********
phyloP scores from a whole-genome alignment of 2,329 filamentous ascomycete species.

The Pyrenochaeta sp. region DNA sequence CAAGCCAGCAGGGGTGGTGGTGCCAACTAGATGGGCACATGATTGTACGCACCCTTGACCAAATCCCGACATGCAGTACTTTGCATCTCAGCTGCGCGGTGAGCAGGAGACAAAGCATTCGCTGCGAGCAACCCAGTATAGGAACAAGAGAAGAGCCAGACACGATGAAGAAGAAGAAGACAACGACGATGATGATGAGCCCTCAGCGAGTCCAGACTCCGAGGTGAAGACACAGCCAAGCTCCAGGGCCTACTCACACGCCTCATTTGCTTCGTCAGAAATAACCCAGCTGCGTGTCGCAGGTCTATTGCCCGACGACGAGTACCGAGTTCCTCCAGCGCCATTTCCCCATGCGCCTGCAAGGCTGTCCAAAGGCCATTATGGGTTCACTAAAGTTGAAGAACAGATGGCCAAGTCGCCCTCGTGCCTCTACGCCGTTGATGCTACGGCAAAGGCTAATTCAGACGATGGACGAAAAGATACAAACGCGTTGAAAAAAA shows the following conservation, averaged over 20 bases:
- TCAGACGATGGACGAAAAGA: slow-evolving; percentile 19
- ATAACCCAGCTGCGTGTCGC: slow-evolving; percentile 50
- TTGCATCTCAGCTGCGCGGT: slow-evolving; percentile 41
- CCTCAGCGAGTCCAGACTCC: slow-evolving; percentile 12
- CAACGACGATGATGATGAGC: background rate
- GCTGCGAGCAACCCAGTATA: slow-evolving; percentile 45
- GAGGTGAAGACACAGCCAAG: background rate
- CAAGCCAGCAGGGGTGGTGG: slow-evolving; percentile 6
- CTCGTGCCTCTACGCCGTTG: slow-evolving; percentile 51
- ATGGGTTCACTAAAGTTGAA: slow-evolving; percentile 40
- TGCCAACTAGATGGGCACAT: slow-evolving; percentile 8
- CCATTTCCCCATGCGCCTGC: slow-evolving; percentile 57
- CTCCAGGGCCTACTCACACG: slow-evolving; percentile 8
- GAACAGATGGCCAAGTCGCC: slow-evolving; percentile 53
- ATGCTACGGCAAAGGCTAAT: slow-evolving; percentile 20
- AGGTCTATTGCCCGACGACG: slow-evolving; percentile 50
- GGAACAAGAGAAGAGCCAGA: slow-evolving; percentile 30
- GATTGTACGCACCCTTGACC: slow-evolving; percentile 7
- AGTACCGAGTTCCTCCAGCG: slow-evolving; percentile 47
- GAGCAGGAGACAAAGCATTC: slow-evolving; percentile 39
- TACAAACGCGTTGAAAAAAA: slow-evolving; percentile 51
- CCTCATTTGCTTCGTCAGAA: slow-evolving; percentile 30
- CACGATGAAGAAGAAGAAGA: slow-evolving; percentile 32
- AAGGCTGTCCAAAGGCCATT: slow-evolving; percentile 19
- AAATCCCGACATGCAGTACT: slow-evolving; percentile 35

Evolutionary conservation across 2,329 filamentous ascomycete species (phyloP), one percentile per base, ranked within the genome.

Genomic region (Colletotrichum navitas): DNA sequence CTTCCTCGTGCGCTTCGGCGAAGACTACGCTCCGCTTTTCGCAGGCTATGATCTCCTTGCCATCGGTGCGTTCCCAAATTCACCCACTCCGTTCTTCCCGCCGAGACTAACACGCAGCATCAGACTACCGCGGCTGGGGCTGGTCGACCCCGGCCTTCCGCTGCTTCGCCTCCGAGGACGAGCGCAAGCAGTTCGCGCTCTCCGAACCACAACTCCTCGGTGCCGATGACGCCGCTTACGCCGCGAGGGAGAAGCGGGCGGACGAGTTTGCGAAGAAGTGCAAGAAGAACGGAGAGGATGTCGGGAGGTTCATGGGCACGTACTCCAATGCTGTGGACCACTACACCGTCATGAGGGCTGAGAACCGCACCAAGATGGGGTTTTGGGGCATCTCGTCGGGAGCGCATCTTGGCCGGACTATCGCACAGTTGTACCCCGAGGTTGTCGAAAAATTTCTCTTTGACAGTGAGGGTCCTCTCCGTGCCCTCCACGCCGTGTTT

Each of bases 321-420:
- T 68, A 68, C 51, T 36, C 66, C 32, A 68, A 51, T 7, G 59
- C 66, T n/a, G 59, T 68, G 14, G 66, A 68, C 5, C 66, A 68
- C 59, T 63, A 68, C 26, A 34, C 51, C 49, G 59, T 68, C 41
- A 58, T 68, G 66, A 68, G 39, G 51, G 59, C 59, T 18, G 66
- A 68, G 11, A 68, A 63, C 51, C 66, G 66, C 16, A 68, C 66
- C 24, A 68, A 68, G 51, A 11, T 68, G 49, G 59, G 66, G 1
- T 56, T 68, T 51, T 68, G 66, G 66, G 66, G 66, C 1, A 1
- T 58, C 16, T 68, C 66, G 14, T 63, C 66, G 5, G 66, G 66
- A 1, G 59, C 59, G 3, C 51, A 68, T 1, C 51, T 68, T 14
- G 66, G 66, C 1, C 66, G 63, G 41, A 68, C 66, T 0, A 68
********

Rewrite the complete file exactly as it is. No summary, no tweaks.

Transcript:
phyloP scores from a whole-genome alignment of 2,329 filamentous ascomycete species.

The Pyrenochaeta sp. region DNA sequence CAAGCCAGCAGGGGTGGTGGTGCCAACTAGATGGGCACATGATTGTACGCACCCTTGACCAAATCCCGACATGCAGTACTTTGCATCTCAGCTGCGCGGTGAGCAGGAGACAAAGCATTCGCTGCGAGCAACCCAGTATAGGAACAAGAGAAGAGCCAGACACGATGAAGAAGAAGAAGACAACGACGATGATGATGAGCCCTCAGCGAGTCCAGACTCCGAGGTGAAGACACAGCCAAGCTCCAGGGCCTACTCACACGCCTCATTTGCTTCGTCAGAAATAACCCAGCTGCGTGTCGCAGGTCTATTGCCCGACGACGAGTACCGAGTTCCTCCAGCGCCATTTCCCCATGCGCCTGCAAGGCTGTCCAAAGGCCATTATGGGTTCACTAAAGTTGAAGAACAGATGGCCAAGTCGCCCTCGTGCCTCTACGCCGTTGATGCTACGGCAAAGGCTAATTCAGACGATGGACGAAAAGATACAAACGCGTTGAAAAAAA shows the following conservation, averaged over 20 bases:
- TCAGACGATGGACGAAAAGA: slow-evolving; percentile 19
- ATAACCCAGCTGCGTGTCGC: slow-evolving; percentile 50
- TTGCATCTCAGCTGCGCGGT: slow-evolving; percentile 41
- CCTCAGCGAGTCCAGACTCC: slow-evolving; percentile 12
- CAACGACGATGATGATGAGC: background rate
- GCTGCGAGCAACCCAGTATA: slow-evolving; percentile 45
- GAGGTGAAGACACAGCCAAG: background rate
- CAAGCCAGCAGGGGTGGTGG: slow-evolving; percentile 6
- CTCGTGCCTCTACGCCGTTG: slow-evolving; percentile 51
- ATGGGTTCACTAAAGTTGAA: slow-evolving; percentile 40
- TGCCAACTAGATGGGCACAT: slow-evolving; percentile 8
- CCATTTCCCCATGCGCCTGC: slow-evolving; percentile 57
- CTCCAGGGCCTACTCACACG: slow-evolving; percentile 8
- GAACAGATGGCCAAGTCGCC: slow-evolving; percentile 53
- ATGCTACGGCAAAGGCTAAT: slow-evolving; percentile 20
- AGGTCTATTGCCCGACGACG: slow-evolving; percentile 50
- GGAACAAGAGAAGAGCCAGA: slow-evolving; percentile 30
- GATTGTACGCACCCTTGACC: slow-evolving; percentile 7
- AGTACCGAGTTCCTCCAGCG: slow-evolving; percentile 47
- GAGCAGGAGACAAAGCATTC: slow-evolving; percentile 39
- TACAAACGCGTTGAAAAAAA: slow-evolving; percentile 51
- CCTCATTTGCTTCGTCAGAA: slow-evolving; percentile 30
- CACGATGAAGAAGAAGAAGA: slow-evolving; percentile 32
- AAGGCTGTCCAAAGGCCATT: slow-evolving; percentile 19
- AAATCCCGACATGCAGTACT: slow-evolving; percentile 35

Evolutionary conservation across 2,329 filamentous ascomycete species (phyloP), one percentile per base, ranked within the genome.

Genomic region (Colletotrichum navitas): DNA sequence CTTCCTCGTGCGCTTCGGCGAAGACTACGCTCCGCTTTTCGCAGGCTATGATCTCCTTGCCATCGGTGCGTTCCCAAATTCACCCACTCCGTTCTTCCCGCCGAGACTAACACGCAGCATCAGACTACCGCGGCTGGGGCTGGTCGACCCCGGCCTTCCGCTGCTTCGCCTCCGAGGACGAGCGCAAGCAGTTCGCGCTCTCCGAACCACAACTCCTCGGTGCCGATGACGCCGCTTACGCCGCGAGGGAGAAGCGGGCGGACGAGTTTGCGAAGAAGTGCAAGAAGAACGGAGAGGATGTCGGGAGGTTCATGGGCACGTACTCCAATGCTGTGGACCACTACACCGTCATGAGGGCTGAGAACCGCACCAAGATGGGGTTTTGGGGCATCTCGTCGGGAGCGCATCTTGGCCGGACTATCGCACAGTTGTACCCCGAGGTTGTCGAAAAATTTCTCTTTGACAGTGAGGGTCCTCTCCGTGCCCTCCACGCCGTGTTT

Each of bases 321-420:
- T 68, A 68, C 51, T 36, C 66, C 32, A 68, A 51, T 7, G 59
- C 66, T n/a, G 59, T 68, G 14, G 66, A 68, C 5, C 66, A 68
- C 59, T 63, A 68, C 26, A 34, C 51, C 49, G 59, T 68, C 41
- A 58, T 68, G 66, A 68, G 39, G 51, G 59, C 59, T 18, G 66
- A 68, G 11, A 68, A 63, C 51, C 66, G 66, C 16, A 68, C 66
- C 24, A 68, A 68, G 51, A 11, T 68, G 49, G 59, G 66, G 1
- T 56, T 68, T 51, T 68, G 66, G 66, G 66, G 66, C 1, A 1
- T 58, C 16, T 68, C 66, G 14, T 63, C 66, G 5, G 66, G 66
- A 1, G 59, C 59, G 3, C 51, A 68, T 1, C 51, T 68, T 14
- G 66, G 66, C 1, C 66, G 63, G 41, A 68, C 66, T 0, A 68